We've all heard the saying, “You fail to succeed.” While there is undoubtedly truth behind this mantra, it can be a little disheartening when we come up with brilliant ideas only for them to flop completely. It helps to take solace in knowing that even some of the world's most successful people have experienced not-so-successful endeavors—from musicians and actors to entrepreneurs and inventors. From JK Rowling's “Harry Potter” rejection letters to Kodak's revolutionized camera franchise falling apart due to digital photography advances, let us honor these great minds who learned from failure, which then led them to bigger successes!
1. Social Media: Bringing People Together
One user posted, “Social media as a way to bring people together.”
Another replied, “It was back when MySpace was on top. I actually made new friends there. With Facebook, I lost friends, lost my brother, and saw mostly ads and pages I don't follow.”
“Did you lose any friends on Myspace because they weren't in your top 8? That… was a passive-aggressive person's dream, lol,” another Redditor commented.
One user commented, “That sh*t was legitimate social currency back in the day. ‘I'm in his Top 8; how did I not get invited to his party??' vs. ‘Well…, I barely talk to this loser, but he put me in his Top 8; I'd be a d*ck not to top him back.' Sorry Aunt Judy, the Top 8 isn't about love; it's about life. The real passive-aggressive sh*t came when they allowed you to customize the number of people in your Top Friends. The height of hilarity was to set it to one number below your actual friend count and then pick just one person to exclude from the list.”
Another commenter replied, “Most social media are executed perfectly, right up until the point where they are forced to attempt to make a profit.”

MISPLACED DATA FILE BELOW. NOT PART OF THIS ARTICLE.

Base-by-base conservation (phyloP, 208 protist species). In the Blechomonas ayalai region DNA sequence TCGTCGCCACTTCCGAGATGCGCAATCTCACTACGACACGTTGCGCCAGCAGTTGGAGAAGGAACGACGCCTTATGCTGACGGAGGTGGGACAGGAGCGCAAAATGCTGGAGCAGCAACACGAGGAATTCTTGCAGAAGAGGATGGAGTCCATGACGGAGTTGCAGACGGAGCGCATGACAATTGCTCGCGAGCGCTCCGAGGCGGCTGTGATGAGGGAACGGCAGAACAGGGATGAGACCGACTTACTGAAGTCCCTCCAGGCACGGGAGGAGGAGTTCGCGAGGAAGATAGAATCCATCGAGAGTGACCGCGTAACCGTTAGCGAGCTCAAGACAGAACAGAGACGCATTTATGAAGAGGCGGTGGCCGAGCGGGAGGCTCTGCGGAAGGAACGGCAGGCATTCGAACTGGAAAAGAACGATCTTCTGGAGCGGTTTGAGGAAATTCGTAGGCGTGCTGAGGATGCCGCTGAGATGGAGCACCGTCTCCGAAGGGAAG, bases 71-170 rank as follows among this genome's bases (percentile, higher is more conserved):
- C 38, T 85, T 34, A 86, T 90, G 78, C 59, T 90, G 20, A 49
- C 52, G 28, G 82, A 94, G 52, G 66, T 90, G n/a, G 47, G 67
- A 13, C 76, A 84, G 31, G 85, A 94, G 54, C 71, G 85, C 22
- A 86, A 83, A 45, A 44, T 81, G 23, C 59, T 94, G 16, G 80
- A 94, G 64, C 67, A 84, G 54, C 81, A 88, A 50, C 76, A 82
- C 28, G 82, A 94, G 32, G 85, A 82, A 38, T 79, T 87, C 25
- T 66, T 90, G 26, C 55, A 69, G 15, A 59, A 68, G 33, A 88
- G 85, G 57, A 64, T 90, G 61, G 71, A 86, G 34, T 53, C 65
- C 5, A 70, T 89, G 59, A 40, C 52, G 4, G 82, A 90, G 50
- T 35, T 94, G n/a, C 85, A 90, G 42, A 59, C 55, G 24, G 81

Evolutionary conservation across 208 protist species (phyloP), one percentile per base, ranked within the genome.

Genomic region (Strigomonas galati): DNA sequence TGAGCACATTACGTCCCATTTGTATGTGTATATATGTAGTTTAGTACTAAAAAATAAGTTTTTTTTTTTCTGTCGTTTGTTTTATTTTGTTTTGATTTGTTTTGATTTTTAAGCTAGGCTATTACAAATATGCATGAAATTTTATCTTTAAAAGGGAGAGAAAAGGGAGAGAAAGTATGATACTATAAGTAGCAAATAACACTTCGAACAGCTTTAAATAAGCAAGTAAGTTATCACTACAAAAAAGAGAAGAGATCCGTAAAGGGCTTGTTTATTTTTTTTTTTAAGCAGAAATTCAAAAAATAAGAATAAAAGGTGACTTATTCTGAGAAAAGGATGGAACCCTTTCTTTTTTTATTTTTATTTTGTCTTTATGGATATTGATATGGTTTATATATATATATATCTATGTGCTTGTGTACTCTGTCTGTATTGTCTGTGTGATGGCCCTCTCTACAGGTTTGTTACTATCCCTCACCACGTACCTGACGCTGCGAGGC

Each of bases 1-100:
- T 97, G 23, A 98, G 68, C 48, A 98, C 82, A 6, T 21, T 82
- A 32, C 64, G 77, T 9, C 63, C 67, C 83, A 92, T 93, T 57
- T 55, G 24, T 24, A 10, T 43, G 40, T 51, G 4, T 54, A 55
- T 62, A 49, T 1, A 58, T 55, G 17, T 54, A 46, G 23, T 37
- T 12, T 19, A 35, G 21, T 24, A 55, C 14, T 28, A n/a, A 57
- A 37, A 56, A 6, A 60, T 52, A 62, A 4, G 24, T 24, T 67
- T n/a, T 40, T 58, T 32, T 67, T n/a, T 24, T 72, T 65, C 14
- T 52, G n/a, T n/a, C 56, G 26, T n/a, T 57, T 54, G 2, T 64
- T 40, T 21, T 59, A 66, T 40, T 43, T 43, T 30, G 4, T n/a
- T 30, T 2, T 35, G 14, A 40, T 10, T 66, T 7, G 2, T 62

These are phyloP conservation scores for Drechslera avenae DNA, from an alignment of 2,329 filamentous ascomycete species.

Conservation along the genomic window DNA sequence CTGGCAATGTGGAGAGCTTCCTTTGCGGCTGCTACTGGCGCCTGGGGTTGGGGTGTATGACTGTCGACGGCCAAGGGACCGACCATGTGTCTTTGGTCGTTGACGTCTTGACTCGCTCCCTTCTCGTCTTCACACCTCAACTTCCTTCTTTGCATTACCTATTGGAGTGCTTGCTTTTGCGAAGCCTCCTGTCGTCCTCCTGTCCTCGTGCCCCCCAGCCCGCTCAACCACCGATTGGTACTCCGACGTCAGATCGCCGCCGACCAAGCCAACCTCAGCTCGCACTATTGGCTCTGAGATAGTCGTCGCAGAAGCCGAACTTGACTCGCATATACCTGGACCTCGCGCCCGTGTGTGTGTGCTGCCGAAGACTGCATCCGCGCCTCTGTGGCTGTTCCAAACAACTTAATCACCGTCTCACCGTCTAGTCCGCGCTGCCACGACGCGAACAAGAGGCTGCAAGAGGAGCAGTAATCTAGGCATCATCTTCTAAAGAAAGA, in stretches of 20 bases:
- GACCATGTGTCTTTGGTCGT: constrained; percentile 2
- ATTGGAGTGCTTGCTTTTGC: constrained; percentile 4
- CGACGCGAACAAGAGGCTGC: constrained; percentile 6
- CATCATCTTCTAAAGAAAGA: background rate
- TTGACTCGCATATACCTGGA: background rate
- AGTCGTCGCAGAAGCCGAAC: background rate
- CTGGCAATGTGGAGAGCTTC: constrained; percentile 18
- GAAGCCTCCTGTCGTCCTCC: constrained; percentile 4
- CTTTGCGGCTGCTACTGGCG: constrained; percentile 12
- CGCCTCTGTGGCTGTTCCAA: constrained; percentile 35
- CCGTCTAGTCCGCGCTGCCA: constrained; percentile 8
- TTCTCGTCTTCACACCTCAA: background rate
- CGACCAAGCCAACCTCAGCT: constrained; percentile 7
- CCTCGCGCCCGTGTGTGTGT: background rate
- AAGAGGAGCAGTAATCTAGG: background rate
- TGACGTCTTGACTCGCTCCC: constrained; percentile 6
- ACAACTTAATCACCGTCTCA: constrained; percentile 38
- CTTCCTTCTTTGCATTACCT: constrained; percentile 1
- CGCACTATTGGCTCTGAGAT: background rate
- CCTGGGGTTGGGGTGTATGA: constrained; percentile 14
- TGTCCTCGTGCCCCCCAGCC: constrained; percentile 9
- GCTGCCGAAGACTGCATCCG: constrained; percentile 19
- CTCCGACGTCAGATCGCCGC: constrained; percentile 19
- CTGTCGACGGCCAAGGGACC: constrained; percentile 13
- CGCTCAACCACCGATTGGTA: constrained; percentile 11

One Redditor shared, “Moviepass, i.e., a monthly subscription service to see as many movies as you want for a flat fee. The core concept is actually solid. The big risk with unlimited subscriptions is induced demand, where people consume more of your product because their unit price drops. Movie theaters are mostly fixed costs. However, they don't really care about induced demand outside of opening weekend for big blockbusters (which you can make special rules about). As long as a movie isn't sold out, you'd basically take any amount of money for the empty seats.
“Even if someone sees ten movies in a month, you're still probably making money even if you only charged them two movies' worth, and that's before potential concession sales. That said, the theaters have to be on board, and Moviepass launched without first getting them to agree to such a system. Instead, Moviepass had to pay full price to the theaters for every single movie seen. Their prices were not fixed, and as a result, the induced demand absolutely crushed them.”
Another user replied, “This is part of what kills the brilliant idea part. See, they thought they were going to show the demand they brought. THEN they were going to get the theaters to give them a cut of the concessions. Well, the theaters were like, yeah, that's not going to happen. Sure, the movie pass sold some tickets and possibly got a few more sales in the concessions, but it wasn't bringing the money into the theaters that made it worth it to the theater to give the cut they wanted. On top of that, places like AMC say, Hey, this works; we can do our own version(and limit the number of movies) and get the full reward once their model crashes.”
“What hurt them the most, I think, is the lack of research into ticket pricing in different regions. The ticket price for a premiere movie can range from $6 to $25, depending on where you are in the country. And, obviously, the places where ticket prices are the highest are places where the service is likely to be used the most,” one commenter explained.
3. Microsoft Zune
A Redditor shared, “Microsoft Zune.”
Another user replied, “Great product, poorly marketed. But it was (IMO) vastly superior to the iPod.”
“Why do you consider it superior? I remember when they were around, but I never used one, so I don't have the experience of having been able to compare them,” one user commented.
Another user added, “No need to use iTunes. Drag and drop all the way. Better interface. Ease of maneuvering. And… and this is a personal thing… I felt the quality was better when I listened to my music.”
“Also music sharing! You could send and receive songs and albums from friends wirelessly and then listen to them 3 times before they ‘expire,'” one user stated.